If my model doesn’t turn up, I probably would. I definitely would. I might keep some of my clothes on, but I definitely would!
What makes figure drawing different compared to other art?
For me, looking at figure art is so interesting. As much as we know what people look like, bodies look like, when someone’s in front of you and you’ve got a pencil in your hand, you want to draw it because it’s intriguing, but it’s also uncomfortable. Once you get past that and draw what you see, that’s what’s so interesting. You’ll see the results and it’s really lovely, that it’s not just a naked person standing there.
Who are your students?
People come in droves and drabs. It’s super diverse. Some have never drawn before. We’ve had tourists. We’ve even had a date, it’s so funny. They did the date and snogged over in the corner afterwards. My mum came last week. She surprised me from England. It was the best surprise of my life. She came to the life drawing class and she had never drawn in her life and she said it was so tranquil and peaceful and it’s just a nice place to talk to people.
How do you deal with students at different levels?
People will often say to me and point to their drawing like, ‘Charlie, this is wrong.’ I have one student that’s very particular, so I just have to know everyone. You can instantly tell what they want from this, so between the levels the class is small enough I can go around and have a good three or four minute chat with them and not draw for them but guide them. If you can’t rectify it, you can next time, and so I just play with that.
What do you think makes an exceptional figure drawing?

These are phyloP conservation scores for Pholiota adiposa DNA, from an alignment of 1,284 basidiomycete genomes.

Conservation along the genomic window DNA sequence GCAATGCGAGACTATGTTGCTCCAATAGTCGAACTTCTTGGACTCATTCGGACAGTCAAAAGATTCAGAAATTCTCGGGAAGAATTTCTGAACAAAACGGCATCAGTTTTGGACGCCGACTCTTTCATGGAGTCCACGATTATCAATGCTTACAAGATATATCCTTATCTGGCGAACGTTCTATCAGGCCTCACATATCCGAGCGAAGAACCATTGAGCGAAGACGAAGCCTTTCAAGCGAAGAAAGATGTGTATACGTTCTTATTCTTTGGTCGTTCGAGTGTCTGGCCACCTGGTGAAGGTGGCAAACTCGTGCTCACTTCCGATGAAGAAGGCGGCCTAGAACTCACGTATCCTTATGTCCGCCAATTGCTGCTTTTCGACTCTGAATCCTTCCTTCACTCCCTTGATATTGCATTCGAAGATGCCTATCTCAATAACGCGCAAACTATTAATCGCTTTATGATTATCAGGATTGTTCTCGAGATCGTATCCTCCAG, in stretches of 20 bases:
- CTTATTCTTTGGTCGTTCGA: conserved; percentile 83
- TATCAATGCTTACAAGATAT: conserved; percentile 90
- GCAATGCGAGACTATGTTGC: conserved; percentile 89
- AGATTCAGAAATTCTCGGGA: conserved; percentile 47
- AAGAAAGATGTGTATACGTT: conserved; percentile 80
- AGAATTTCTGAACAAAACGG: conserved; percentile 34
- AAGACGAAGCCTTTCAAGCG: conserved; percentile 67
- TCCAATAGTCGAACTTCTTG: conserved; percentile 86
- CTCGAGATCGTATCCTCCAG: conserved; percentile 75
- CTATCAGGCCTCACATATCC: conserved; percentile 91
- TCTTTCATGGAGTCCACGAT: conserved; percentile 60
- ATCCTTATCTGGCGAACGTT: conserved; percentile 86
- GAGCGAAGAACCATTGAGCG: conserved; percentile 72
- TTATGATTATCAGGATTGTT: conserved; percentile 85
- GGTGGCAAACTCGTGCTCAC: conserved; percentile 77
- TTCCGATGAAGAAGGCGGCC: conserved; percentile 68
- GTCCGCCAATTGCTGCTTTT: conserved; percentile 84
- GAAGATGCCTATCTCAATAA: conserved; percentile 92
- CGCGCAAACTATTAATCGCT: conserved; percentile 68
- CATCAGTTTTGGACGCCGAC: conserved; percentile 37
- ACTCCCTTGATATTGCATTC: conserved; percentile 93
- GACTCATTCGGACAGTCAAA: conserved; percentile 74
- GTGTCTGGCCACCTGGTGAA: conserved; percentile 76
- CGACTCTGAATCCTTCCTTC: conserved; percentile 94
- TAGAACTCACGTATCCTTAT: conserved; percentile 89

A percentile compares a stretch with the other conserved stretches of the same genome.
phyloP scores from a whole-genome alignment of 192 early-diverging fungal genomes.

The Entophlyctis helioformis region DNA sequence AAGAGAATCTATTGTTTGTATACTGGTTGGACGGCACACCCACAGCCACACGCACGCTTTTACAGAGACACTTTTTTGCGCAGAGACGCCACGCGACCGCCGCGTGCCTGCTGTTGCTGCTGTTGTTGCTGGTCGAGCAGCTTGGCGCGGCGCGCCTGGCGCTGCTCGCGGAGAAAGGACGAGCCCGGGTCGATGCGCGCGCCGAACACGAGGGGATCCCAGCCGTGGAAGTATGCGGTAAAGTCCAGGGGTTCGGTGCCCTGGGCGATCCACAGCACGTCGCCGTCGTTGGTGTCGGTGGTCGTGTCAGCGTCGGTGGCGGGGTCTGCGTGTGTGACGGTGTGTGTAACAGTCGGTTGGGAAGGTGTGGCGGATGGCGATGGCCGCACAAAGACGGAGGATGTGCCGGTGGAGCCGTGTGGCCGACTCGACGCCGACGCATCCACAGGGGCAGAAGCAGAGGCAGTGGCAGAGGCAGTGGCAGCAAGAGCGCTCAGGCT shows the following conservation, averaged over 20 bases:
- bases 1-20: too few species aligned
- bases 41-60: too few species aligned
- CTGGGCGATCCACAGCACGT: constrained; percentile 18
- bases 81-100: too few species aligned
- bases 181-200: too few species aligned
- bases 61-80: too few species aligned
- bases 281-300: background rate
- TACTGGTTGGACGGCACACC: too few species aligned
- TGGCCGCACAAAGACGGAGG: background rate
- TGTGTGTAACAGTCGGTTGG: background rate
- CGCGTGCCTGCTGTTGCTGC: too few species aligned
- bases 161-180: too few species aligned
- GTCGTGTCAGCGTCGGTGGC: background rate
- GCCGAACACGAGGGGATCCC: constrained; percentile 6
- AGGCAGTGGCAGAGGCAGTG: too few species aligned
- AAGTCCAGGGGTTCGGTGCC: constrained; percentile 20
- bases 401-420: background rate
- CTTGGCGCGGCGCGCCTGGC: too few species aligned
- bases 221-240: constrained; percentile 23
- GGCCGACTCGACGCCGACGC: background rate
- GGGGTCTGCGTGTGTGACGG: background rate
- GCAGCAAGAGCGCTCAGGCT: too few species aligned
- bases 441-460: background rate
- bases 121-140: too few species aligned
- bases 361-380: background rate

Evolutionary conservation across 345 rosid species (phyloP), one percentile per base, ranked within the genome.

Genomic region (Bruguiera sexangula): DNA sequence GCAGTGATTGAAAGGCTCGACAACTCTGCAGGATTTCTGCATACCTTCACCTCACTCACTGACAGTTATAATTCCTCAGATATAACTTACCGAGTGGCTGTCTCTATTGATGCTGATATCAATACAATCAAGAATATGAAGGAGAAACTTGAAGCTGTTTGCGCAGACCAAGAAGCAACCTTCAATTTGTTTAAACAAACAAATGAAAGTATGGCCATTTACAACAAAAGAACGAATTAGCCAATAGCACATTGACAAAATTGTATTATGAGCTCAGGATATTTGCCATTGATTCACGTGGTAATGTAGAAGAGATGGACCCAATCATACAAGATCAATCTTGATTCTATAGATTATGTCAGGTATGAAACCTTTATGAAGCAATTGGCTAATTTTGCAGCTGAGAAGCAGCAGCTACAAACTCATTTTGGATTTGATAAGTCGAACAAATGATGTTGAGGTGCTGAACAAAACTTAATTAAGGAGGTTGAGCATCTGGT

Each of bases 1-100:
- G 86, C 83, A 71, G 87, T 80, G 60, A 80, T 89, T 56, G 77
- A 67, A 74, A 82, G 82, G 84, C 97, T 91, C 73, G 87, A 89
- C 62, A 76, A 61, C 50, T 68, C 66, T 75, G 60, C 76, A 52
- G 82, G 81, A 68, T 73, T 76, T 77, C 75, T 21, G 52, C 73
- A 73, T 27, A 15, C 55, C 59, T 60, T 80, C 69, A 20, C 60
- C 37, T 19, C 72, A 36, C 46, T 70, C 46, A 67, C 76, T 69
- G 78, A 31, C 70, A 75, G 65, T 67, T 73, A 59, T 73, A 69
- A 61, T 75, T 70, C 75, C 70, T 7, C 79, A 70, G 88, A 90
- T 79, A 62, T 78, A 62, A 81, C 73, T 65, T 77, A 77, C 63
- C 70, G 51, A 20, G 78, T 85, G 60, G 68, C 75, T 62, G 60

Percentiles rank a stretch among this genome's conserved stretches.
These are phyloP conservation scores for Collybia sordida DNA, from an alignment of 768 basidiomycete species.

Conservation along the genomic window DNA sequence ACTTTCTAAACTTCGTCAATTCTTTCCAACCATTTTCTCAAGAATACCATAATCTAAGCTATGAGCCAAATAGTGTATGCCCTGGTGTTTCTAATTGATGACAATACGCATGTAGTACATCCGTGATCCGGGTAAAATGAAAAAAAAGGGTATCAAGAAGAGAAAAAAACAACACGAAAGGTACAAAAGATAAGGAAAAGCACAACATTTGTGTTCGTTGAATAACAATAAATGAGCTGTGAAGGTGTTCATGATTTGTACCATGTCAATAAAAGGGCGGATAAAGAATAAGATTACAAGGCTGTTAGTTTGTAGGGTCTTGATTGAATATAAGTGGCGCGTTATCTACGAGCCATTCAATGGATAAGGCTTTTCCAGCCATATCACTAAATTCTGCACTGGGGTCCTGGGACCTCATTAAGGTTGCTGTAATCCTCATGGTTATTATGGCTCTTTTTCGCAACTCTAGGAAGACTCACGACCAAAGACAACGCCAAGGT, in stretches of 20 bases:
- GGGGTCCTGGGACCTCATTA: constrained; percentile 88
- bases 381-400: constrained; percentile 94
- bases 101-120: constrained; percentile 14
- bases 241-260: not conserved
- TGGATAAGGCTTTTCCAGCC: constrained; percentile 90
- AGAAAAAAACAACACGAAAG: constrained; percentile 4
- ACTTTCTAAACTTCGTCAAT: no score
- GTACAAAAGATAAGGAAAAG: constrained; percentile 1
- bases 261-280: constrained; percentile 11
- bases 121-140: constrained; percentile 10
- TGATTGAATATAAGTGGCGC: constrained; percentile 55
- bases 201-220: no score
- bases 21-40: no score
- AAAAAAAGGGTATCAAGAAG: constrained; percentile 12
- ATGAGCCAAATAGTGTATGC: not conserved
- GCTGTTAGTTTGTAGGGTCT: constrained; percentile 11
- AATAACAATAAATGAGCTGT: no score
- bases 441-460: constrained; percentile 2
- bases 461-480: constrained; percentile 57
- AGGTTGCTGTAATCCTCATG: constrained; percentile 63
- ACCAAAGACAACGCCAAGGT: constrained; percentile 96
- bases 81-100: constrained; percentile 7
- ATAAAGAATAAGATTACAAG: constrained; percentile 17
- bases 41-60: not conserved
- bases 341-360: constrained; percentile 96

Personality. A lot of traditional teachers will say it has to be perfect and it’s drilled into you [that] your proportion and perspective have to be right. Yes, the feet and hands need to be perfect, but because it’s such a mixed class it’s more about ‘Oh, how did you do that? Maybe I’ll try that next time.’
Obviously if something doesn’t look right I’ll say it’s wrong because that’s what I’m here to do. I’ll give them techniques to do what they’ve done better so they’re learning to build their confidence. Here it is casual, you get the right balance between telling what’s wrong and getting them to be experimental, especially with materials. I’m all about materials.
What becomes of the figure drawings from the class?
At the end, people compare each other’s drawings. It’s good to learn from each other. If you don’t want to put your work in that’s okay, too. Most take them home. But some people only do it for the lesson, so I’ll give them to the models.
I also don’t do critique. I used to have critique in the mornings for university. It literally was the worst part of my morning. So when we share our drawings I just feel proud, I guess. I walk around and it’s more a shock factor for everyone else to compare and contrast. I like the process rather than the actual final product. It’s more of a process. But I also love it when it comes all together. It’s all beautiful.
Figure drawing classes are held every Tuesday at 7pm at Saigon Outcast, 188/1 Nguyen Van Huong, Thao Dien, D2. Reserve a space in advance by emailing firstname.lastname@example.org. Each session costs VND 250,000 per person.